Turf toe refers to a foot injury in which your big toe bends beyond its limit. Turf toe got its name because athletes who play on artificial turf have the highest risk of developing it. It is also referred to as hyperextension. When this injury happens, it leads to a sprain on one of the joints of your big toe, the metatarsophalangeal joint, and its surrounding structures.
Turf toe happens when you push on your big toe forcefully. It often occurs when you begin to jump, push your weight off your feet to run, or put repeated stress on your toes on hard surfaces.
This condition is most commonly experienced by basketball and football players, gymnasts, and dancers as they often use movements involving a lot of flexing of their toes on hard surfaces.
Turf toe injuries have three grades. Grade 1 refers to overstretching of the joint’s structures. A grade 2 turf toe will have a partial tear, while a grade 3 turf toe involves a complete tear. Most cases do not require surgical treatment and can successfully be treated through conservative methods.
Primary Causes Of Turf Toe
The primary causes of this condition include:
- Wearing high heels all the time
- Engaging in sports that involve frequent changing of direction and kicking off with the toes
- Walking in a way that places excessive pressure on the toes
- Wearing inappropriate footwear when playing sports
Symptoms Of Turf Toe
The most common symptoms of turf toe include swelling, pain, and limited joint movement in the big toe’s base. If the injury occurrs from a forceful, cutting motion, you may immediately experience these symptoms. However, if it’s a result of an injury that developed over time, these symptoms may not show up in an instant. Instead, they will develop slowly and worsen as time passes.
Areas Affected By Turf Toe
The metatarsophalangeal joint is surrounded by the following structures, which may be affected by the condition:
- Collateral ligaments. These are bands of tissue that connect your toe bones together and keep your big toe from bending too much to the sides.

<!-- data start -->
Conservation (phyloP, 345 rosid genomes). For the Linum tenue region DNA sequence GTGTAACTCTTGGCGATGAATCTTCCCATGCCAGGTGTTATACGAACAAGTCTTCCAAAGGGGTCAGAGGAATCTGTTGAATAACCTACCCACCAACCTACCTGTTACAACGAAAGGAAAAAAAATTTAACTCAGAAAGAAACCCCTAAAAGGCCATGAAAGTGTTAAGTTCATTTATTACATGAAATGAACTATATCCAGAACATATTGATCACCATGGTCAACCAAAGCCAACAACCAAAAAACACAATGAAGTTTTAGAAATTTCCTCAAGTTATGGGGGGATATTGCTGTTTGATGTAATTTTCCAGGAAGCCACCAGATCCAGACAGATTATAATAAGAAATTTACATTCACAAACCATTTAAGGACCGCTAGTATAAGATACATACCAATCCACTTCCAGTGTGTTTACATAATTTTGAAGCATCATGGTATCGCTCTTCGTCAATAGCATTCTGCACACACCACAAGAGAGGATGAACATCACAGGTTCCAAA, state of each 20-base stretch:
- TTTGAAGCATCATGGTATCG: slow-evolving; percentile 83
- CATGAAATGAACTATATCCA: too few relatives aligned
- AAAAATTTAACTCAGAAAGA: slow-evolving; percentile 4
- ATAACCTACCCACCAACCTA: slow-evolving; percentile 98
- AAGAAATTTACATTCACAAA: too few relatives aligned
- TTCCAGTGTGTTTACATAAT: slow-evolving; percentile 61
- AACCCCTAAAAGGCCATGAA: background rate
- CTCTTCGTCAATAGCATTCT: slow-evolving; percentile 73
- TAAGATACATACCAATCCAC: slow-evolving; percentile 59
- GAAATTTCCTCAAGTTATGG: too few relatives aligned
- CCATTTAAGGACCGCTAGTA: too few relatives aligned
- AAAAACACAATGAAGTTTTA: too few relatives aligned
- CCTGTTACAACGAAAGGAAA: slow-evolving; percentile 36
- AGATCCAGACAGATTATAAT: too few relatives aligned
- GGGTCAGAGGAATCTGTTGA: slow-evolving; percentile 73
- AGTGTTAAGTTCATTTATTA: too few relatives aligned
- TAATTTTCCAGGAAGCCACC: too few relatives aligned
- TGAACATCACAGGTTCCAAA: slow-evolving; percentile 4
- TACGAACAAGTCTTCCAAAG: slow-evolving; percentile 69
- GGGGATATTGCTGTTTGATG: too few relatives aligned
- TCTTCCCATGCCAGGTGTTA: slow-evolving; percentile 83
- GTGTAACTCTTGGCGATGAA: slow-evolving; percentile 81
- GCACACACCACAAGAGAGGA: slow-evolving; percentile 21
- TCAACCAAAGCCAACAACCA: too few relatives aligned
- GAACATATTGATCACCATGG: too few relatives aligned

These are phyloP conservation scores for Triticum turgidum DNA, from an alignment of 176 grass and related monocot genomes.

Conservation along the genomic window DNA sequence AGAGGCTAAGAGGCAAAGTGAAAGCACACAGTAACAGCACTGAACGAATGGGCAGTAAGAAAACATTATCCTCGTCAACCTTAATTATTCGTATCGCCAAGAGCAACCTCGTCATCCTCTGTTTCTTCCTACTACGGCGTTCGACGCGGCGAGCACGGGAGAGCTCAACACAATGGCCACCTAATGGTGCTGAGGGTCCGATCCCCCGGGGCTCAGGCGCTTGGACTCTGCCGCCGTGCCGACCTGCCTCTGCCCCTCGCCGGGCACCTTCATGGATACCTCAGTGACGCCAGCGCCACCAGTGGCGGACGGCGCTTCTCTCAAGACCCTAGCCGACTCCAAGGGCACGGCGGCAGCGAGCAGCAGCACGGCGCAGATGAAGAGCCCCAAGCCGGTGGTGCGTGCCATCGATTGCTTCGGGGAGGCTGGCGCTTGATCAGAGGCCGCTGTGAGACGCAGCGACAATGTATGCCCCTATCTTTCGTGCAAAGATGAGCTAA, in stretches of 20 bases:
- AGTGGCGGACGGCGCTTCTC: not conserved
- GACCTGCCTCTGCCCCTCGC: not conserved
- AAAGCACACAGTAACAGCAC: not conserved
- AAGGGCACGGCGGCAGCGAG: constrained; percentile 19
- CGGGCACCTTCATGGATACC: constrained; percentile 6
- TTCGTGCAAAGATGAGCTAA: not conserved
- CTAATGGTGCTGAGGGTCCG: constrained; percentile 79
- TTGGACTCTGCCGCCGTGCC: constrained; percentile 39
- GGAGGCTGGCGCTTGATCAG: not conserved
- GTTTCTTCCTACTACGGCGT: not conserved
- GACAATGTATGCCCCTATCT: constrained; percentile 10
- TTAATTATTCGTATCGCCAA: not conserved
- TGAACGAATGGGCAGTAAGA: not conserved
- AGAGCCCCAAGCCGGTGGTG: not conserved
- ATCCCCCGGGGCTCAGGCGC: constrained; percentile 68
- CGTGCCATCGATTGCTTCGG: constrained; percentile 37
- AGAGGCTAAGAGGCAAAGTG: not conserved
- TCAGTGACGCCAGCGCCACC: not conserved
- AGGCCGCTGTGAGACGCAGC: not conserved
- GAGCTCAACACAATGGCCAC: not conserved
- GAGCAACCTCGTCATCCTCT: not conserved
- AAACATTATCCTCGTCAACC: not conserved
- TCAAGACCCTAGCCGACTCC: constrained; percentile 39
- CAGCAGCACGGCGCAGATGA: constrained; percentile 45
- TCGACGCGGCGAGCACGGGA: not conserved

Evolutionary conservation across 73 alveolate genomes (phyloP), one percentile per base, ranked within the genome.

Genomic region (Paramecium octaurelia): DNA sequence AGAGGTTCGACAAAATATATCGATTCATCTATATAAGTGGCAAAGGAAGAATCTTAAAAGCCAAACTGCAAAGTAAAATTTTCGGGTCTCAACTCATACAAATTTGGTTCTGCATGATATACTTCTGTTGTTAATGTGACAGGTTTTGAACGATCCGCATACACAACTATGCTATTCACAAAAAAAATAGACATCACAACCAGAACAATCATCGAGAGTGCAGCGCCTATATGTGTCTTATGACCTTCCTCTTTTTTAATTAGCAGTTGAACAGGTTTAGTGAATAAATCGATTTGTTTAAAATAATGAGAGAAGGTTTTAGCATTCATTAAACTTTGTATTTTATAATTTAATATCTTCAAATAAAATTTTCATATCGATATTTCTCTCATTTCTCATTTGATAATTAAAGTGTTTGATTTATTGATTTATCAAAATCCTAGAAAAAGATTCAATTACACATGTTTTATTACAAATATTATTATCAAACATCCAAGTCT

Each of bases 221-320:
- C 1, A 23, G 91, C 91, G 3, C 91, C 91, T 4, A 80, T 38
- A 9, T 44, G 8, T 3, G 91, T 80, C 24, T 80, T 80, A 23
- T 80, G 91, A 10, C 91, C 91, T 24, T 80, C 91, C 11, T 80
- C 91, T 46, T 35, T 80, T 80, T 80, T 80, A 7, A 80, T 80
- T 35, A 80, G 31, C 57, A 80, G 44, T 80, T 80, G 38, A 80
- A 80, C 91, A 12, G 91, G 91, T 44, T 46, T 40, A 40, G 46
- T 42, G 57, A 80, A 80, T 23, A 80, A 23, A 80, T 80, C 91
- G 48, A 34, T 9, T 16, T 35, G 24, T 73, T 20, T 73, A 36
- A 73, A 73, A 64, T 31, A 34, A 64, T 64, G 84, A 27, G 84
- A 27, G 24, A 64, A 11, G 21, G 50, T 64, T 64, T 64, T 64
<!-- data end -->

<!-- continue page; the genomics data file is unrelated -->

- These are two small bones that help absorb the pressure of your weight.
- Flexor hallucis brevis. This area refers to the tendon under the big toe that assists you when you put weight on the front part of your foot when jumping, jogging, or running.
- Plantar plate. This structure prevents the big toe from bending too far up.
Turf Toe Treatments
The R.I.C.E. method is an essential part of treatment for turf toe. This acronym refers to rest, ice, compression, and elevation, and this approach is commonly applied to grade 1 turf toe injuries. It is the most appropriate method because it gives the joint time to heal on its own. You may also take nonsteroidal anti-inflammatory drugs to alleviate pain symptoms.
Grades 2 and 3 injuries, on the other hand, require immobilization of the toe until it gradually steps down to a grade 1 injury. Grade 3 injuries can take several weeks to heal, while grade 2 injuries can take several days to two weeks. Your podiatrist will determine the grade of your injury through an examination and imaging tests.
Turf Toe Treatment in San Antonio, Boerne, Hondo, Floresville, Kenedy, Uvalde, and Live Oak, Texas
If you are looking for top-notch medical care for your turf toe injury, the staff at The Podiatry Group of South Texas is happy to help. We offer the most advanced and customized treatments that won’t just give you comfort and relaxation, but will also lead to a quick and effective recovery.
For your convenience, we have 14 offices in South Texas that you can visit. You may also call us at (210) 227-8700 or request an appointment online.